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Climatic Change

, Volume 63, Issue 3, pp 351–368 | Cite as

Vulnerability of the Asian Typical Steppe to Grazing and Climate Change

  • Lindsey Christensen
  • Michael B. Coughenour
  • James E. Ellis
  • Zuo Zhong Chen
Article

Abstract

The vulnerability of grassland vegetation in Inner Mongolia to climate change and grazing was examined using an ecosystem model. Grazing is an important form of land use in this region, yet there are uncertainties as to how it will be affected by climate change. A sensitivity analysis was conducted to study the effects of increased minimum and maximum temperatures, ambient and elevated CO2, increased or decreased precipitation, and grazing on vegetation production. Simulations showed that herbaceous above ground net primary production was most sensitive to changes in precipitation levels. Combinations of increased precipitation, temperature, and CO2 had synergistic effects on herbaceous production, however drastic increases in these climate scenarios left the system vulnerable to shifts from herbaceous to shrub-dominated vegetation when grazed. Reduced precipitation had a negative effect on vegetation growth rates, thus herbaceous growth was not sustainable with moderate grazing. Shifts in temporal biomass patterns due to changed climate have potentially significant implications for grazing management, which will need to be altered under changing climate to maintain system stability.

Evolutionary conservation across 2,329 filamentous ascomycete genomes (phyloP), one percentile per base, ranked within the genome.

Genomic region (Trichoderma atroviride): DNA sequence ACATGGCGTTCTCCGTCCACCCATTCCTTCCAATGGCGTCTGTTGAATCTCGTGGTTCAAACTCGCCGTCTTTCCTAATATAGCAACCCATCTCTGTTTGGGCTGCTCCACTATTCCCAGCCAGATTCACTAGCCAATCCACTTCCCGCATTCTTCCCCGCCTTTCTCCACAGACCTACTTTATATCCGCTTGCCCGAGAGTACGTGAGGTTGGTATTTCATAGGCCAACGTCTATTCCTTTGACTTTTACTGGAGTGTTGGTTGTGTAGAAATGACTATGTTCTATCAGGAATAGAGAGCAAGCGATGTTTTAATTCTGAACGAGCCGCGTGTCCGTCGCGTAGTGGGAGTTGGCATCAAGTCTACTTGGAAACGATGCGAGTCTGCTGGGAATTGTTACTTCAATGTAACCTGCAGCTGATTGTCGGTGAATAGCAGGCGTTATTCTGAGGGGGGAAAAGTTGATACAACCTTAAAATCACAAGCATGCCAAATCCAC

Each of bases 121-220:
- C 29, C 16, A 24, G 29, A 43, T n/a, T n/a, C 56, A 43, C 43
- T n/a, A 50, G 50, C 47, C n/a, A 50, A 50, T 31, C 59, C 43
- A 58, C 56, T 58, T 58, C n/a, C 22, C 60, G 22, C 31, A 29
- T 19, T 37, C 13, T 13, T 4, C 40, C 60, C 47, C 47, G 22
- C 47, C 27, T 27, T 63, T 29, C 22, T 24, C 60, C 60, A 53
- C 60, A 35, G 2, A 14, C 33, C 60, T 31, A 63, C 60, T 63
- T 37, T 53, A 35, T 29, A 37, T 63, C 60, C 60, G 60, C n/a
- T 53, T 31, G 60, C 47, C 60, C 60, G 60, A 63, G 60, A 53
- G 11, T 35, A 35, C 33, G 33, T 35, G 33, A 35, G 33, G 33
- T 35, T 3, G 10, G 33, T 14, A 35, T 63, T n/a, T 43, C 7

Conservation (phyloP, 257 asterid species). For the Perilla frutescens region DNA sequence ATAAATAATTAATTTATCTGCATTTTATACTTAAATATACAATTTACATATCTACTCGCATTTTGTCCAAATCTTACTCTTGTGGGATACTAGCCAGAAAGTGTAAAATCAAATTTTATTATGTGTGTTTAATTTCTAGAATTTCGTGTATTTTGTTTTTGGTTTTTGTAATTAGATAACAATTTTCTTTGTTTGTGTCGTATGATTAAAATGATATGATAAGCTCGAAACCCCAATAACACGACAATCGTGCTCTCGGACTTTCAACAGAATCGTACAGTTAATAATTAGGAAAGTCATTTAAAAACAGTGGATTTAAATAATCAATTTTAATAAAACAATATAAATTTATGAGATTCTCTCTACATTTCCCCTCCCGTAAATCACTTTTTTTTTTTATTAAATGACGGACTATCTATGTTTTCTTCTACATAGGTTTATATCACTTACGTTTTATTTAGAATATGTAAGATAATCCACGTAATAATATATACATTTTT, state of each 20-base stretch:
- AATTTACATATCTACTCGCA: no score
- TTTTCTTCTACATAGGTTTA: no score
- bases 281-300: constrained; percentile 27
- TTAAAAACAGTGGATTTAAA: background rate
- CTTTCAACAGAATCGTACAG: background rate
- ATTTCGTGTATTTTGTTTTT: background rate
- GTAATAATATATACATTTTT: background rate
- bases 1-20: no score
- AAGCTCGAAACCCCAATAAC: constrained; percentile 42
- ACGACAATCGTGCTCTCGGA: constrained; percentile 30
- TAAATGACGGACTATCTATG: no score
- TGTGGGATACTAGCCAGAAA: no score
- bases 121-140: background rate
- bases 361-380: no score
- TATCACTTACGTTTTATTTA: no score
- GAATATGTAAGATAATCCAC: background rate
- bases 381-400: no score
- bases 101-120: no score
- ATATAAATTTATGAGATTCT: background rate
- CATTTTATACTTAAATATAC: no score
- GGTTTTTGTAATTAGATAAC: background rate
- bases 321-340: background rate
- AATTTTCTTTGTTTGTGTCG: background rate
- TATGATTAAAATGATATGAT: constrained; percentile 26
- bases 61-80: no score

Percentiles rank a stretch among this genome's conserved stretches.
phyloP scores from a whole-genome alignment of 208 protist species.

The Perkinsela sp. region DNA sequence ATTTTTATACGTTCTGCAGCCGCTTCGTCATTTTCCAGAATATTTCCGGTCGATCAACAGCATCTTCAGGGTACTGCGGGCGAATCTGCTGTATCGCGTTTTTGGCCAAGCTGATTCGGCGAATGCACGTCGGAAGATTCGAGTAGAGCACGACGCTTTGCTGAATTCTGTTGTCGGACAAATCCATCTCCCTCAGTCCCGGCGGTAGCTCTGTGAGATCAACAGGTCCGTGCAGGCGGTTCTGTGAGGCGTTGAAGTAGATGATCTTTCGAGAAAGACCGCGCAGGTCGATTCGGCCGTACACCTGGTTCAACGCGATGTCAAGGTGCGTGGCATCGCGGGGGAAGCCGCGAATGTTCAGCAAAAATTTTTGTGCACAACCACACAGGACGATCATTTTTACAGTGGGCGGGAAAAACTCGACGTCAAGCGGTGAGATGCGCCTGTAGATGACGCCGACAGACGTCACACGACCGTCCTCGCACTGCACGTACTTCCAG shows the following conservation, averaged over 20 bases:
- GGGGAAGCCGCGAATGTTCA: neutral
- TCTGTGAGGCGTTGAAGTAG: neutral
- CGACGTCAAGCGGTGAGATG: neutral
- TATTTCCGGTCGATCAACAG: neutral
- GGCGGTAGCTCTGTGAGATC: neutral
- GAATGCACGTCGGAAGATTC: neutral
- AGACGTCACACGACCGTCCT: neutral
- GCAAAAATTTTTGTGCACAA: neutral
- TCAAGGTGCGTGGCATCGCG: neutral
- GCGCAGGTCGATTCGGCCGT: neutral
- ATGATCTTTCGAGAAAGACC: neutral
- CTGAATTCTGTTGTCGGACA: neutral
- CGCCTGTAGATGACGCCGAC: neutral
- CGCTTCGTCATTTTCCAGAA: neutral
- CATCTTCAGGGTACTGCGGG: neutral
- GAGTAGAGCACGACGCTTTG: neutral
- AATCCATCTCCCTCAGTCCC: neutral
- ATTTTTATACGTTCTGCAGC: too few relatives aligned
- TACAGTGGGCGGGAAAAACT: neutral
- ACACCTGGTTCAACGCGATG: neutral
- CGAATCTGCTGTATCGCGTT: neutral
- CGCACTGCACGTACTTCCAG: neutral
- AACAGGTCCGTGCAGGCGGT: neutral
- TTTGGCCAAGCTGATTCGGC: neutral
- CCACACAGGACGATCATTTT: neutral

Keywords

Precipitation Climate Scenario Ecosystem Model Typical Steppe Vegetation Production 
These keywords were added by machine and not by the authors. This process is experimental and the keywords may be updated as the learning algorithm improves.

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Copyright information

© Kluwer Academic Publishers 2004

Authors and Affiliations

  • Lindsey Christensen
    • 1
  • Michael B. Coughenour
    • 2
  • James E. Ellis
    • 2
  • Zuo Zhong Chen
    • 3
  1. 1.Center for Environmental Science and PolicyStanford UniversityStanfordU.S.A.
  2. 2.Natural Resource Ecology LaboratoryColorado State UniversityFort CollinsU.S.A.
  3. 3.Ecology Research Center, Institute of BotanyChinese Academy of ScienceBeijingChina

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